My Experiences as an Executioner by James Berry
One of the charms of the Librivox project is the way it filters non-fiction. For a book to be voxed (yes, there’s a verb…we like it) it needs to inspire someone to spend dozens of unpaid hours to record it. At the same time, many readers deliberately choose works which can not gather sufficient audience to be commercially recorded. The books which float to the surface of the project, then, tend to be curiosities that you will not discover elsewhere.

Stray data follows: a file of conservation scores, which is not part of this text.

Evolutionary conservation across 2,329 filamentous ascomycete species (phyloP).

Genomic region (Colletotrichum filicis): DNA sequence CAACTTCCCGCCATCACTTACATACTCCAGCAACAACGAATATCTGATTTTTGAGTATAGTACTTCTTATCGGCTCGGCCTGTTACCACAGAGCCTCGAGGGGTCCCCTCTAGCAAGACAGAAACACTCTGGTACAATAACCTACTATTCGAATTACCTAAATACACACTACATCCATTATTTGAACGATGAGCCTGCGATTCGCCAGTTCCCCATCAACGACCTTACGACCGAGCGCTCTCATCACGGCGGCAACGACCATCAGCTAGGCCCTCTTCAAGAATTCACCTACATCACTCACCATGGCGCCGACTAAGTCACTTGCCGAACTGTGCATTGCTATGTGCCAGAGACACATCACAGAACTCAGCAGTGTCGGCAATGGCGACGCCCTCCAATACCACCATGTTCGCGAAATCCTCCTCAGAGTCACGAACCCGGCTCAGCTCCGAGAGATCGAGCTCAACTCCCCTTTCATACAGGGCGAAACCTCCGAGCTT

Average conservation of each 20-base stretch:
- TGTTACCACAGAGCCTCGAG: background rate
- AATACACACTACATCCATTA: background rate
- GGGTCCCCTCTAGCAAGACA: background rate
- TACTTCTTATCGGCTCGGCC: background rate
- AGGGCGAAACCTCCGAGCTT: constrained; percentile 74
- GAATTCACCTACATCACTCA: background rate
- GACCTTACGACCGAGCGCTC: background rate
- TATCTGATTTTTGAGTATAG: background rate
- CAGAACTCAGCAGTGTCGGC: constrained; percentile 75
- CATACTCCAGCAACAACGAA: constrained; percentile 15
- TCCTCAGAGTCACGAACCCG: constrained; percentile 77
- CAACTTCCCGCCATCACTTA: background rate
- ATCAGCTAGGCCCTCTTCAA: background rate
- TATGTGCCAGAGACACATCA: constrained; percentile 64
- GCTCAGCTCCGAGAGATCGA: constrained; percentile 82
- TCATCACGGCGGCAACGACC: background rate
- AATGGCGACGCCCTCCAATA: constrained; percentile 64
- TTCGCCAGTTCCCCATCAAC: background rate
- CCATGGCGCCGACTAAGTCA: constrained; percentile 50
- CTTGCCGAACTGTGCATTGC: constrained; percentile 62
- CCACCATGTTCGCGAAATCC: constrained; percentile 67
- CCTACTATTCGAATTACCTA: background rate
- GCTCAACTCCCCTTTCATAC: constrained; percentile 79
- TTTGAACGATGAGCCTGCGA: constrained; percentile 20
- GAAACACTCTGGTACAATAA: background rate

This book is an excellent example of that process. It is a memoir from a British hangman who was active until 1891. He performed 131 hangings, with only two going poorly enough for his efforts to be reviewed. Berry describes his equipment and methods, the law surrounding his profession, and his social role. Berry describes the rituals of British execution. He explains how he performed a task which he considered, at its most basic level, morally repugnant, if not strictly immoral.
I recommend this book for three primary groups of people. Writers of period crime literature will find this useful for their research. It also covers the final moments of many of the famous criminals of the period, and will be interesting to readers of true crime stories.
I listened to this book in Librivox recording, but e-texts are also available.